Picturing the Forecast: National Weather Service Graphics Developed with NCAR Research

by | Jul 2, 2015

BOULDER “ New online graphics being rolled out this summer by the National Weather Service (NWS) are based on research by a team of risk communication experts at the National Center for Atmospheric Research(NCAR) who focused on how to better convey forecast information visually.

Beginning July 7 the NWS will use the redesigned icons for all weather.gov local forecasts. These point-and-click forecasts influence weather-related decisions by people across the country, drawing 2 to 4 million unique web views daily.

The new icons will feature split images and color-coded boxes to better communicate the existence, timing, and potential severity of upcoming weather threats. For example, instead of portraying a night as entirely rainy, a split image could show a 30 percent chance of rain in the early part of the evening, followed by partial clearing after midnight. Colored rectangles drawn around the images will also be used to call attention to weather threats, with yellow denoting a watch, orange denoting an advisory, and red denoting a warning.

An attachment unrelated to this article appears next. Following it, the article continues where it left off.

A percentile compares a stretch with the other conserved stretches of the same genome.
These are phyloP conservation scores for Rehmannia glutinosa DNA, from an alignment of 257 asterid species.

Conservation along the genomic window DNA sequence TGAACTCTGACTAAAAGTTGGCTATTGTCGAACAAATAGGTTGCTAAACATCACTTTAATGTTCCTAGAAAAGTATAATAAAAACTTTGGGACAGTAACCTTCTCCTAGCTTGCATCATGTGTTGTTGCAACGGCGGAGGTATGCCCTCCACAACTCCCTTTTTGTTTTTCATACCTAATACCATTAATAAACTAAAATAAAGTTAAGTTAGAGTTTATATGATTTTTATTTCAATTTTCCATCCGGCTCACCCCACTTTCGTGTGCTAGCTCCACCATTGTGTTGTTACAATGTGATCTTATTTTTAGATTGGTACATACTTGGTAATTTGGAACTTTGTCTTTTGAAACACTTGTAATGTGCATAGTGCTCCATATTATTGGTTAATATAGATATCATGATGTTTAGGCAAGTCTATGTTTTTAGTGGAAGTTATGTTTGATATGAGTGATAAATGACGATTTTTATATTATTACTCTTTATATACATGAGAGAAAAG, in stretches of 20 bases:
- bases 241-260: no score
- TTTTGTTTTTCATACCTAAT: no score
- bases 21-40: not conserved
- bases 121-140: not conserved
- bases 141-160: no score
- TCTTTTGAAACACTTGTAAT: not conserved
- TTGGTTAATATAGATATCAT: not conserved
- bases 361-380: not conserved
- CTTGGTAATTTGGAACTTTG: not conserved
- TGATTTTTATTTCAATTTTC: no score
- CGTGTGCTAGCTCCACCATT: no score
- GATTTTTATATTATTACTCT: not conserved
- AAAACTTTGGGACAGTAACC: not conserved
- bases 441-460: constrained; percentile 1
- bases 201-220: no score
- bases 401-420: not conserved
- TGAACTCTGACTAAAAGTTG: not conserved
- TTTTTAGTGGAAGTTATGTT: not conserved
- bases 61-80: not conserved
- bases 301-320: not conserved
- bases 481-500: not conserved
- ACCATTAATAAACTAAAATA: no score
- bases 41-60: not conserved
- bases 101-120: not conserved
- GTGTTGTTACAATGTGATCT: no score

The changes are based on several years of work by a multidisciplinary team at NCAR that worked closely with the NWS, an agency within the National Oceanic and Atmospheric Administration. The team developed prototype graphics and surveyed tens of thousands of weather.gov local forecast users, finding that specific improvements to the graphics could greatly improve public understanding of the forecasts.

We want to help people better understand when there's a major weather threat and when it's likely to occur, said NCAR's Julie Demuth, a researcher who specializes in communicating weather risks to the public. The main goal is to better convey information that’s critical for protecting lives and protecting property.

Eli Jacks, acting chief of the NWS's Forecast Services Division, said the changes are an important step toward helping people make better use of NWS forecasts.